The refusal of defendants’ motion for judgment as in case of nonsuit, here assigned as error, present this basic question: Do the covenants and reservations in the deed for lots sold by the developer negative a general plan or scheme for the development of the area of land in question for residential purposes? We are of opinion that as a matter of law the answer is “Yes.” The exception is well taken. Davis v. Robinson, 189 N. C., 589, 127 S. E., 697.
As a general rule, “the right of grantees from a common grantor to enforce inter se restrictive covenants entered into by each with the common grantor is confined to cases where there is proof of a general plan or scheme for the improvement of property, and its consequent benefit, and the covenants have been entered into as part of a general plan to be exacted from all purchasers and to be for the benefit of each purchaser, and the complainant has bought with reference to such general plan or scheme and the covenant has entered into the consideration of his purchase.” Vendor and Purchaser, sec. 530; 27 E. C. L., p. 765.
“The fundamental theory upon which these developments are founded is that of equality of burden and equality of privilege; that is to say, each property owner is entitled to the same privilege from the encroachment of undesirable buildings or enterprises, and, therefore, each prop*19erty owner is subjected to tbe same burden or obligation of doing nothing or permitting nothing to be done to change the essential character of the community.” Brogden, J., in Starkey v. Gardner, 194 N. C., 74, 138 S. E., 74.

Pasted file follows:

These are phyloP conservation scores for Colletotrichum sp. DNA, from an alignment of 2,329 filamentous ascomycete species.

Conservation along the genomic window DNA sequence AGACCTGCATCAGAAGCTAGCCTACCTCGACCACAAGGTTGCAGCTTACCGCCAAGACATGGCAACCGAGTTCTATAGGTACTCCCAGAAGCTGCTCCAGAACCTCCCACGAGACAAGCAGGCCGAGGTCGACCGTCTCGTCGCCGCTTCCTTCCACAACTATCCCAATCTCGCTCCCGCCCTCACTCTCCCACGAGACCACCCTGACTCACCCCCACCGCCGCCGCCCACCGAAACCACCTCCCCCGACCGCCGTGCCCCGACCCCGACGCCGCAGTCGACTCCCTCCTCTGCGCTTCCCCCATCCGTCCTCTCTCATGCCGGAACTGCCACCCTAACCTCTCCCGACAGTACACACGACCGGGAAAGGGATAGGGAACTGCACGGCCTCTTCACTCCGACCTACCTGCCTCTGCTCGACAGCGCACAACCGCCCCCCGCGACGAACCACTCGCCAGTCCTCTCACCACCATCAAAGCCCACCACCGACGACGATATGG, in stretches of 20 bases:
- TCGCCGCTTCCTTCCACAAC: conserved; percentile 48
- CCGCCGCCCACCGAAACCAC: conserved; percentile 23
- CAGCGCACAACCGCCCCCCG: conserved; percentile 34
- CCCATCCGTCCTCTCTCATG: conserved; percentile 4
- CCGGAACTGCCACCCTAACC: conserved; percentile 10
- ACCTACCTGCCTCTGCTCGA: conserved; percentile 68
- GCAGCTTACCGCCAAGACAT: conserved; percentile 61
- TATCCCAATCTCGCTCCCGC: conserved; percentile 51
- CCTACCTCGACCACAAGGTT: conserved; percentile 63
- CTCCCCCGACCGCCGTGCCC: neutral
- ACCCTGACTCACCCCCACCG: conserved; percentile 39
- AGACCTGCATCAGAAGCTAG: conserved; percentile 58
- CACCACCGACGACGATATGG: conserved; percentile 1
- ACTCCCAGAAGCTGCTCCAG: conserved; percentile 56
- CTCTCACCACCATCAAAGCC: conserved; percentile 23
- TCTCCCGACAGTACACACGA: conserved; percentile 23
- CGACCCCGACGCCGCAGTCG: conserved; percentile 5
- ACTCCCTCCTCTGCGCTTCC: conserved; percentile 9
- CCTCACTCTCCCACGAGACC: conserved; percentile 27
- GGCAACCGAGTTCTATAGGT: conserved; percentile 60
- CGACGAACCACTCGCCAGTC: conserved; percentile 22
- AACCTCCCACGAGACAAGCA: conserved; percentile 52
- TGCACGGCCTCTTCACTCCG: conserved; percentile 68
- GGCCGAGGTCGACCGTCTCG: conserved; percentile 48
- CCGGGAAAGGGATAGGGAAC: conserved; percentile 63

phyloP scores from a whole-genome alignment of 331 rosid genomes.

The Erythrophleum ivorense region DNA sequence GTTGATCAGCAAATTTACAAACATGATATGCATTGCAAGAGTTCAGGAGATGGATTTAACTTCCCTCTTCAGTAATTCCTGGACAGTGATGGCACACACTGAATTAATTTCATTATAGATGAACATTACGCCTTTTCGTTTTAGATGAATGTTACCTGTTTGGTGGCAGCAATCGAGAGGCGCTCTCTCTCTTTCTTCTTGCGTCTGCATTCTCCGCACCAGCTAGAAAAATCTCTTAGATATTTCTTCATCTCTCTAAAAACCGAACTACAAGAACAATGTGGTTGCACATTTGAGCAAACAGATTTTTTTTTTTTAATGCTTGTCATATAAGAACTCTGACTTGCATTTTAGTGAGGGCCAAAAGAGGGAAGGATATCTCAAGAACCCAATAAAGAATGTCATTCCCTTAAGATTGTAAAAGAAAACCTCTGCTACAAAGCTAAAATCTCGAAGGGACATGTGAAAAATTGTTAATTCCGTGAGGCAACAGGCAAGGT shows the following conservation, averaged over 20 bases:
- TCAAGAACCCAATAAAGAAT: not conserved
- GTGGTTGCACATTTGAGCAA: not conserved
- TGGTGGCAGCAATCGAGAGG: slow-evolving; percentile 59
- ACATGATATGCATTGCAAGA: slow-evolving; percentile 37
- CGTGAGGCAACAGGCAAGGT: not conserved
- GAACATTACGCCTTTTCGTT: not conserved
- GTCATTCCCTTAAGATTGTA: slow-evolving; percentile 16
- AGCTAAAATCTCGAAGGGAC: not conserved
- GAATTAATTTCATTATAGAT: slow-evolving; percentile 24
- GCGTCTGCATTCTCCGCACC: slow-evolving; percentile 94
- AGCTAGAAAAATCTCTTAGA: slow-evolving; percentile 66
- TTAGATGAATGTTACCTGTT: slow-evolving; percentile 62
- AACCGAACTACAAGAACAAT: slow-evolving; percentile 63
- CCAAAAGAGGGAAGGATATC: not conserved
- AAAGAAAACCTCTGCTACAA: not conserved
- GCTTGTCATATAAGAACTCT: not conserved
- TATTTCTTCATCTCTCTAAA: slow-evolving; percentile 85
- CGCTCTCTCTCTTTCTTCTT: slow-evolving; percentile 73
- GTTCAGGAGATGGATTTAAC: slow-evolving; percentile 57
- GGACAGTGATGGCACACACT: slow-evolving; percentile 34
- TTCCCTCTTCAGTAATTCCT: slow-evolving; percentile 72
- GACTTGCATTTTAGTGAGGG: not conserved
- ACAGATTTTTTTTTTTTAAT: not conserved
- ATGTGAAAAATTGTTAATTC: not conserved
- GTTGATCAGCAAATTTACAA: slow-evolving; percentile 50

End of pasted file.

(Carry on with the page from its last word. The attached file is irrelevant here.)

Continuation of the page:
In the present case it is observed that in each deed in which restrictions are inserted, it is provided that at any time and in any manner any of the conditions and restrictions therein inserted may be changed by the mutual written agreement of the grantor and the then owner of the lot conveyed thereby. This provision is notice that the grantee or grantees in any or all of the deeds with the written consent of the Charlotte Consolidated Construction Company may place any kind of building on any lot within the area without right of interference by the owner of any other lot.
It is also observed that in more than half of those deeds there is also inserted the further provision that nothing therein contained shall be held to impose any restriction upon any land of the grantor not thereby conveyed. This provision is notice that the Charlotte Consolidated Construction Company expressly reserves to itself the “free and unrestricted use and right of alienation” of the unsold lots, Davis v. Robinson, supra, and may sell without any restriction. The deed under which plaintiff claims contains these covenants. The plaintiff bought with knowledge of them. The plaintiff is charged with notice of the same provisions in the numerous other deeds duly registered.
There is no covenant or other instrument that any future conveyance will contain residential restrictions. The unsold lots are located in various sections of the development. The right to change the restrictions as to lots sold, and the right to sell the unsold lots without restrictions, as above stated, refute the idea of a general plan for residential purposes to be exacted alike from all purchasers, and to be for the benefit of each purchaser.
For these reasons there is error in refusing to grant defendants’ motion for judgment as in case of nonsuit, and in granting permanent injunction. The judgment below is